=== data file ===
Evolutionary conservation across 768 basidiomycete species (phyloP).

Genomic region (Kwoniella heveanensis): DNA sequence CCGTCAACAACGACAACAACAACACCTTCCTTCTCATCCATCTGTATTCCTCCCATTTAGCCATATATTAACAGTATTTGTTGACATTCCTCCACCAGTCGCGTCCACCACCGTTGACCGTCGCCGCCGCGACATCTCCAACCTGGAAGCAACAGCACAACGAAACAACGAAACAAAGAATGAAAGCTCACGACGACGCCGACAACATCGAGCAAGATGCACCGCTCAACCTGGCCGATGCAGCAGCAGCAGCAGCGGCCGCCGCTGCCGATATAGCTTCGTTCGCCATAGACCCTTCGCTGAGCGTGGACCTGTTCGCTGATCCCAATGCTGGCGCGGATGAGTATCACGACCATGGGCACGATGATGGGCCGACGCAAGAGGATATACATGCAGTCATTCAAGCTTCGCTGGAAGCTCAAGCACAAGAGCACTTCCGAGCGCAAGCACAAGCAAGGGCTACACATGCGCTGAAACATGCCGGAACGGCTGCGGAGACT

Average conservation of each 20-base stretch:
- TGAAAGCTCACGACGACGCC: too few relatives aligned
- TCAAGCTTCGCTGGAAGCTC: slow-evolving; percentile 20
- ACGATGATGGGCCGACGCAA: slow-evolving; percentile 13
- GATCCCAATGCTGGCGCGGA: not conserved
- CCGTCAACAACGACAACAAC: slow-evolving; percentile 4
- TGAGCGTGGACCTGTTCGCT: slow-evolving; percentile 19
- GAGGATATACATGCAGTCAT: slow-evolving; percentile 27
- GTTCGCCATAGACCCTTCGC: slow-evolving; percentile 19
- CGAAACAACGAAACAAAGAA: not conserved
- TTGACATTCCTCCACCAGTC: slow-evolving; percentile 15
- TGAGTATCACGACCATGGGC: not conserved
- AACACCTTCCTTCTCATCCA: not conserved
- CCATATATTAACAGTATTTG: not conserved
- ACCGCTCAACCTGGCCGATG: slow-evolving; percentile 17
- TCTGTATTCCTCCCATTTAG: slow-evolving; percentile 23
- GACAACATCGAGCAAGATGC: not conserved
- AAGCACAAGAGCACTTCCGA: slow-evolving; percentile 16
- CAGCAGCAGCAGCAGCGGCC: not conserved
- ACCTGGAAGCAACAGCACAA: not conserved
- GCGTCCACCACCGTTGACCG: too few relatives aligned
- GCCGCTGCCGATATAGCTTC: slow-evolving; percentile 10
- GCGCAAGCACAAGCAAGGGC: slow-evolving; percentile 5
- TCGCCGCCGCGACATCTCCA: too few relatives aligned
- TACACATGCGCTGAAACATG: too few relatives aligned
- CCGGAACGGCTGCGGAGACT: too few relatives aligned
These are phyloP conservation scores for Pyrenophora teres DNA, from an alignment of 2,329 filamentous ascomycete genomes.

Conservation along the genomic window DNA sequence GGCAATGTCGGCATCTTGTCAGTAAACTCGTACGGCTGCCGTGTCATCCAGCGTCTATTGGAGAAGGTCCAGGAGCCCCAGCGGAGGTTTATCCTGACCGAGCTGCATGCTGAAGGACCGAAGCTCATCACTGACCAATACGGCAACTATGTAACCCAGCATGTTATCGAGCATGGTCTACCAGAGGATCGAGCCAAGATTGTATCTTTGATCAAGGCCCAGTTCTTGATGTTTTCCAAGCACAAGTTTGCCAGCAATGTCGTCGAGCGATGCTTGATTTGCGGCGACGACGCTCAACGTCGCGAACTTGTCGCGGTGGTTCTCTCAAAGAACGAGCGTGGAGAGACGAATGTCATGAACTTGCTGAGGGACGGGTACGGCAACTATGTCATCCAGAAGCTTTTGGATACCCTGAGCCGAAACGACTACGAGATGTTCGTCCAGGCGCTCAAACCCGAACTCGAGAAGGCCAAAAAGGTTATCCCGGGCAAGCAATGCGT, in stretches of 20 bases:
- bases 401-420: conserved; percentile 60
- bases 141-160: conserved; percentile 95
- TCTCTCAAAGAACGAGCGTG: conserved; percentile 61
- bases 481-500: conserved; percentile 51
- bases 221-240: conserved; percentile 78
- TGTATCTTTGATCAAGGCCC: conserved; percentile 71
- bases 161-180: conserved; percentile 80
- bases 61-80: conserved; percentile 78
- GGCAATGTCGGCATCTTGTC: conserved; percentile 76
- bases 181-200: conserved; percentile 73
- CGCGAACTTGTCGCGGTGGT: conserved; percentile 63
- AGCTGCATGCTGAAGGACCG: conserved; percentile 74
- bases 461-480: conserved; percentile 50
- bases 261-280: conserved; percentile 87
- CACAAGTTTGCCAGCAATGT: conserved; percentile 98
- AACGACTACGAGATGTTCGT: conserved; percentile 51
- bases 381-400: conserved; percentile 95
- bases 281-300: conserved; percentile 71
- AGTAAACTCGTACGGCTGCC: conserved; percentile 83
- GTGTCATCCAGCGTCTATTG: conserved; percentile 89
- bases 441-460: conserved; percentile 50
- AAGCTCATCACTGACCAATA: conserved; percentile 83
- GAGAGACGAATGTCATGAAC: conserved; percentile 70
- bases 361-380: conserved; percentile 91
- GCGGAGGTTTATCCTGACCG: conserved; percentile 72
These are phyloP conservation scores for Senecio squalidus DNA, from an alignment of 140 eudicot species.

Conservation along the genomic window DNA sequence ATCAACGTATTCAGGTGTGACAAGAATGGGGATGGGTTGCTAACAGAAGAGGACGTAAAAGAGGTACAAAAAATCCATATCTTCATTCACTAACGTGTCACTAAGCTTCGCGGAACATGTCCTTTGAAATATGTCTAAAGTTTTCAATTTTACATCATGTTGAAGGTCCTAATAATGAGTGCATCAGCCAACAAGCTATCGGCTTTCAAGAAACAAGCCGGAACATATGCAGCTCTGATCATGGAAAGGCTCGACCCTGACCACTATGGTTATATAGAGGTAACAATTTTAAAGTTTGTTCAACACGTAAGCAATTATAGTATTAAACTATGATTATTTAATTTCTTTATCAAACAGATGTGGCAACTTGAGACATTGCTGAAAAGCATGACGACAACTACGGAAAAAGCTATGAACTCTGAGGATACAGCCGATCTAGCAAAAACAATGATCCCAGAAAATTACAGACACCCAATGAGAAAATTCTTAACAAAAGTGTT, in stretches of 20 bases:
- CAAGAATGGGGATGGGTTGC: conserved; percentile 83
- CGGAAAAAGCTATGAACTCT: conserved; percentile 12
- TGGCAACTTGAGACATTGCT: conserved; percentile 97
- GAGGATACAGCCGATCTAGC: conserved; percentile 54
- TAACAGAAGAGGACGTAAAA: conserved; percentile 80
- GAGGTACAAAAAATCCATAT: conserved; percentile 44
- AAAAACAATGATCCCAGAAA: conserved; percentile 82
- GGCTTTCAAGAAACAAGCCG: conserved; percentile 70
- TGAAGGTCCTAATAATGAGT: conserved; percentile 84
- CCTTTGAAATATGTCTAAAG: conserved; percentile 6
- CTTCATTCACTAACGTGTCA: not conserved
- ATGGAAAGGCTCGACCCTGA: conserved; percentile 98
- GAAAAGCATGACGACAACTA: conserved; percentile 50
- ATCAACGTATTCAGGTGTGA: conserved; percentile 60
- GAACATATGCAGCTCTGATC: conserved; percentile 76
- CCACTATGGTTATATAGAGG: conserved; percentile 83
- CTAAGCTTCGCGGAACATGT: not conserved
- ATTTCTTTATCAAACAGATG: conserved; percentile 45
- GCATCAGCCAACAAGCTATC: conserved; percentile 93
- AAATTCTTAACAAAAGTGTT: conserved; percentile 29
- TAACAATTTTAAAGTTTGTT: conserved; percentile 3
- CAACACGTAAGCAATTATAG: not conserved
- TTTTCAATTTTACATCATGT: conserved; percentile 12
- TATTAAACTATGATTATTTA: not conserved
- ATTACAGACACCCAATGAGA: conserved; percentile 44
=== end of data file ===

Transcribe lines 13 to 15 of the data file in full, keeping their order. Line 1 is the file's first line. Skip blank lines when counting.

- TTGACATTCCTCCACCAGTC: slow-evolving; percentile 15
- TGAGTATCACGACCATGGGC: not conserved
- AACACCTTCCTTCTCATCCA: not conserved